The Summer of Love IV concludes! We have now reached our final post in the fourth annual Summer of Love. It’s been a long journey and as always, it’s been ups and downs. Still we are now at the end, and it’s for our final thoughts. Let’s get into those after the cut!
Throughout this summer, I have been looking at CCS with the idea that I wanted to answer one question.
Why is Cardcaptor Sakura so good?
Having watched the whole thing, including the movies, I think I need to change up that question: What makes parts of Cardcaptor Sakura so good?
I’ll be blunt here, this was probably the hardest Summer of Love I’ve had to get through so far. With 70 episodes and two movies, there was a lot to watch and honestly, a fair portion of it felt like filler. Made in a time when seasonal cours were not a thing. CCS often suffered from bloat and throwing in episodes that felt very much like treading water. In fact out of the entire run of 70 episodes, I would say only about 25 feel very much ‘canon’ to the original manga story while the rest was twiddling it’s thumbs. If anything, I do think Cardcaptor Sakura is in desperate need of a remake, ala Fruits Basket that honors the manga’s timeline.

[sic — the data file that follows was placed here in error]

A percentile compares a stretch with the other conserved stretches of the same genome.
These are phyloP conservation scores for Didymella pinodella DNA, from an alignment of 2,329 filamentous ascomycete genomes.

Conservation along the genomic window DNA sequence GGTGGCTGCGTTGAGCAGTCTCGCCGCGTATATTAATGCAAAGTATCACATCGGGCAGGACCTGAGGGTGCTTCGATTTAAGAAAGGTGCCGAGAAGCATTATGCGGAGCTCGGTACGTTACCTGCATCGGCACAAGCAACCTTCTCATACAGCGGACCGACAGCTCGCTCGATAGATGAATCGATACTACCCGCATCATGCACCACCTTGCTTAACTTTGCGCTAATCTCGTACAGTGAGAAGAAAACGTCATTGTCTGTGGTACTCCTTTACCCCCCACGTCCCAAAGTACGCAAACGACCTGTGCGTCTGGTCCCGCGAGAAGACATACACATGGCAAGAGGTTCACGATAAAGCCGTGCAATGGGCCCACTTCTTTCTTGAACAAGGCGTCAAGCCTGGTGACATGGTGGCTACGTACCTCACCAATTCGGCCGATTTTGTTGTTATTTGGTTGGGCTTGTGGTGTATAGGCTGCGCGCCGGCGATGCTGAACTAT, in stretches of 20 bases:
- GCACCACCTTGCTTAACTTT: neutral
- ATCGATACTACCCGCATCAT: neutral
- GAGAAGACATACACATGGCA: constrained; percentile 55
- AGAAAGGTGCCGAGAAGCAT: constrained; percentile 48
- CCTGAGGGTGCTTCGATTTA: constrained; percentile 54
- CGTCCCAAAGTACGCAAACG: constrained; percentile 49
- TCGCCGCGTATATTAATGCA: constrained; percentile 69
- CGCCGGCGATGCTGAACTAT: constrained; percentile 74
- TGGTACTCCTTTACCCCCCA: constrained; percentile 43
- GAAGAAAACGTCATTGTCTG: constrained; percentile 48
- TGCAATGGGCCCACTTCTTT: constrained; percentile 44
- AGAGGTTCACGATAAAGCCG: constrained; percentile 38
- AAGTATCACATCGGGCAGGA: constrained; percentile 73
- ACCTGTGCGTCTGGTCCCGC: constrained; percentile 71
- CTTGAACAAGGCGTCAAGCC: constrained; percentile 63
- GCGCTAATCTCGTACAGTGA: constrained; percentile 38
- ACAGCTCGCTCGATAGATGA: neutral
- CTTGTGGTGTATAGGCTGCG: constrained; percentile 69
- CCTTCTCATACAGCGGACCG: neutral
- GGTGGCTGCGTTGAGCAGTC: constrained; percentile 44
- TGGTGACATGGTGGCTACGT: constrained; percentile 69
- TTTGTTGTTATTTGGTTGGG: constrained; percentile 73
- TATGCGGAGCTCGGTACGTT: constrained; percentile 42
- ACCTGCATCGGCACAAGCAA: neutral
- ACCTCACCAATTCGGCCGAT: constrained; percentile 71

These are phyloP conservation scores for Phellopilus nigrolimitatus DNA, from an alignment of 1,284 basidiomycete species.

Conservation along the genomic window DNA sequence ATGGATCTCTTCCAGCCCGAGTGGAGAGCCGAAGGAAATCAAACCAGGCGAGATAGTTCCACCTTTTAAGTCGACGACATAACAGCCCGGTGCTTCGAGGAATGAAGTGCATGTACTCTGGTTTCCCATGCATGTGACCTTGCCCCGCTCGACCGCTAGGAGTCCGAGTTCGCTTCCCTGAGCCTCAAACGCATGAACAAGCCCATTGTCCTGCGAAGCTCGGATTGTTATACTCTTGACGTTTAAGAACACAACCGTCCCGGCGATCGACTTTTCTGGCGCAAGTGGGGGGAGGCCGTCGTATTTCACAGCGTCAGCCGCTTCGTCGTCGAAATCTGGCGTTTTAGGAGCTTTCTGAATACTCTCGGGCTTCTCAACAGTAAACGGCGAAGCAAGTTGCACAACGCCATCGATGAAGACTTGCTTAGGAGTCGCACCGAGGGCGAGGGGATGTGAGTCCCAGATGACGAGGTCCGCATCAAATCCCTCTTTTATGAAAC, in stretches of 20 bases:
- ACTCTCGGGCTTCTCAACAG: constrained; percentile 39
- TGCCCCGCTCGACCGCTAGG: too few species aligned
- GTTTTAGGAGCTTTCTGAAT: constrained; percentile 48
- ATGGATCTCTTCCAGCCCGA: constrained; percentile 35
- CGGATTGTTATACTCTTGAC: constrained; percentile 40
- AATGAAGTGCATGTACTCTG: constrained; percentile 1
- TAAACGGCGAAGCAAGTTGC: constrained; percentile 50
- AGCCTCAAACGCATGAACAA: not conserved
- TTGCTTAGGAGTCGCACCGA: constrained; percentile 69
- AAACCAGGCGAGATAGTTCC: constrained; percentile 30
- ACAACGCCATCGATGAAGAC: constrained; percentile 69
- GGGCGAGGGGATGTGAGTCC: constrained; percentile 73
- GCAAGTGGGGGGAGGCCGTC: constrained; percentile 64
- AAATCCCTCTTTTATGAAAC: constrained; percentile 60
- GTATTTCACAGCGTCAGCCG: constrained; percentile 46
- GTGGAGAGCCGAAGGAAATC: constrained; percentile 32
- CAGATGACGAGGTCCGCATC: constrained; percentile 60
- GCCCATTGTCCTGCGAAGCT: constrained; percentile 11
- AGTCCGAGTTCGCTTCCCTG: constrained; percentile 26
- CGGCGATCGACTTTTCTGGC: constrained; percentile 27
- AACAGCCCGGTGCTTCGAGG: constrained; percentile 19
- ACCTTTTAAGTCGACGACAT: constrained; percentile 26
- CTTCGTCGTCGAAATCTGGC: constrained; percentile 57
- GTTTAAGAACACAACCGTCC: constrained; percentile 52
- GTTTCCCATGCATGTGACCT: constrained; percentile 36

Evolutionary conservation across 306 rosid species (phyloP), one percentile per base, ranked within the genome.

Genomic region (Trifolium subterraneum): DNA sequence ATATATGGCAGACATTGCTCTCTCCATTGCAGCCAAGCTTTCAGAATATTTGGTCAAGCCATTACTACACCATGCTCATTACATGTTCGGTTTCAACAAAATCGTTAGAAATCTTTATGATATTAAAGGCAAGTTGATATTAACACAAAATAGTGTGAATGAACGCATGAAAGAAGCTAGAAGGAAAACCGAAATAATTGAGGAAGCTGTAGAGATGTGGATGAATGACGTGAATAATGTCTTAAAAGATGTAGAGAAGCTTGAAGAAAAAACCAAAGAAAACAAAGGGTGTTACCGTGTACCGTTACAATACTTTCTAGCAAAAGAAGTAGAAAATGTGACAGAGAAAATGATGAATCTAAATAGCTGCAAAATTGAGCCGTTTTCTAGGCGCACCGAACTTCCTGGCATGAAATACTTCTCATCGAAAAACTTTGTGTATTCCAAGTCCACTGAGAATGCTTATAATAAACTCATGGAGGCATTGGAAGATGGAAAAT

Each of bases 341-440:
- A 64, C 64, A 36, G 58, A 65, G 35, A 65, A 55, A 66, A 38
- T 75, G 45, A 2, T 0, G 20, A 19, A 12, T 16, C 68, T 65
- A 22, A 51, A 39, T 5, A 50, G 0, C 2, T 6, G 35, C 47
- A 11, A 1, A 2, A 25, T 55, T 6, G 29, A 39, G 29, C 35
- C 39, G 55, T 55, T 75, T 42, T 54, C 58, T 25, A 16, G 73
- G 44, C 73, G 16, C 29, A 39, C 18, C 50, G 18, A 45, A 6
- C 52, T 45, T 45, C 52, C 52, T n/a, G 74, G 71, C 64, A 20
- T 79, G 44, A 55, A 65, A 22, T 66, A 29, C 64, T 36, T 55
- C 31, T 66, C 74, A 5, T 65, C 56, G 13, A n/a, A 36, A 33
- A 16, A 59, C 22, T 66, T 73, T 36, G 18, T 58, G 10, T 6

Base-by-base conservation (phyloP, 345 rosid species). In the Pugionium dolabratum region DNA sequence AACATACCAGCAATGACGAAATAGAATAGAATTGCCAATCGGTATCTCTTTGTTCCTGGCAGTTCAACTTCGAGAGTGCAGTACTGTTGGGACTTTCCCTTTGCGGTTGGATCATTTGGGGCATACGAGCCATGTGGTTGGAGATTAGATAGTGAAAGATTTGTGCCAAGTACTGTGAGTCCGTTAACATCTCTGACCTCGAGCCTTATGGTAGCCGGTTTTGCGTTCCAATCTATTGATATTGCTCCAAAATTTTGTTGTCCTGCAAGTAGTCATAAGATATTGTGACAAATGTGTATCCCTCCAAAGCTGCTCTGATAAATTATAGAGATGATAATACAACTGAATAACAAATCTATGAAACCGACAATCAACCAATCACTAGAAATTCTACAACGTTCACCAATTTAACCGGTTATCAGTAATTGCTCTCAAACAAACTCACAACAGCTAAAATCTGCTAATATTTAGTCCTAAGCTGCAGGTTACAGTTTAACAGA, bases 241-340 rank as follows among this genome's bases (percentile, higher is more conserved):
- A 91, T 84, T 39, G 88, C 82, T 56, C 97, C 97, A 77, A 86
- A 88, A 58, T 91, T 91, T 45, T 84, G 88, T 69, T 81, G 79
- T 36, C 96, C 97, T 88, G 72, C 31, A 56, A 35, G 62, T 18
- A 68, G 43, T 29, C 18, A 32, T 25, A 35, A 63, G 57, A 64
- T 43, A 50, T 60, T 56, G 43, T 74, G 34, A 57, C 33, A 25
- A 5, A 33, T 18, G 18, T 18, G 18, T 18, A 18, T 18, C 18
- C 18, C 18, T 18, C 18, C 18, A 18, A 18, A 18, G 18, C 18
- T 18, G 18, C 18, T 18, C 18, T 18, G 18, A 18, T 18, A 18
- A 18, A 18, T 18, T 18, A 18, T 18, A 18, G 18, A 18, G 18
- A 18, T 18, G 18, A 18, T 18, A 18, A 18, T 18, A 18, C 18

But it is not all doom and gloom. Because when Cardcaptor Sakura gets to those good episodes, man oh man, is it something else. I’ve said before, but the best piece of children’s entertainment are the ones that entertain both children AND adults. For my generation, shows like Hey Arnold, Recess, The Weekenders and Spongebob’s initial three season run, remain cornerstones of our childhood, but on reflection they all have good writing, good characters and humor that adults can enjoy. Cardcaptor Sakura isn’t exactly like that, but its treatment of its characters and the stories they tell help elevate it greatly.
Stories about a world of innocence, where adults can be trusted and safety is always present. Of a girl who acquires magical power, but remains the humble, optimistic, kind and very much human. Where the biggest crisis is letting down your dad, but who will always forgive and understand. Where a brother is protective, but willing to let his sister do what she needs, knowing that another will come and protect her. Where a best friend understands that her love and the love her friends needs are two different things. Where a mother will step into the living world to cheer her sister on, and where a young boy realizes that his place is not as the wielder of the cards, but as that girls knight, protector and number one person.
Cardcaptor Sakura is all of these things, good and bad. A show that highs are amazing, but its lows are noticeable and dragging. A product of its time, but one that holds a dear place in the hearts of many. Despite my frustrations, I enjoyed my time going back to this series, but I will not deny that I wish that journey didn’t have so much dead weight. For anyone who has followed these posts, I hope my words have made you want to check out, because even if it is a little too long, this is a landmark series for a generation, and one that should be applauded for what it does.
And with that, The Summer of Love IV comes to an end, and we can only wrap things up in one way.
Play us out, Purachina.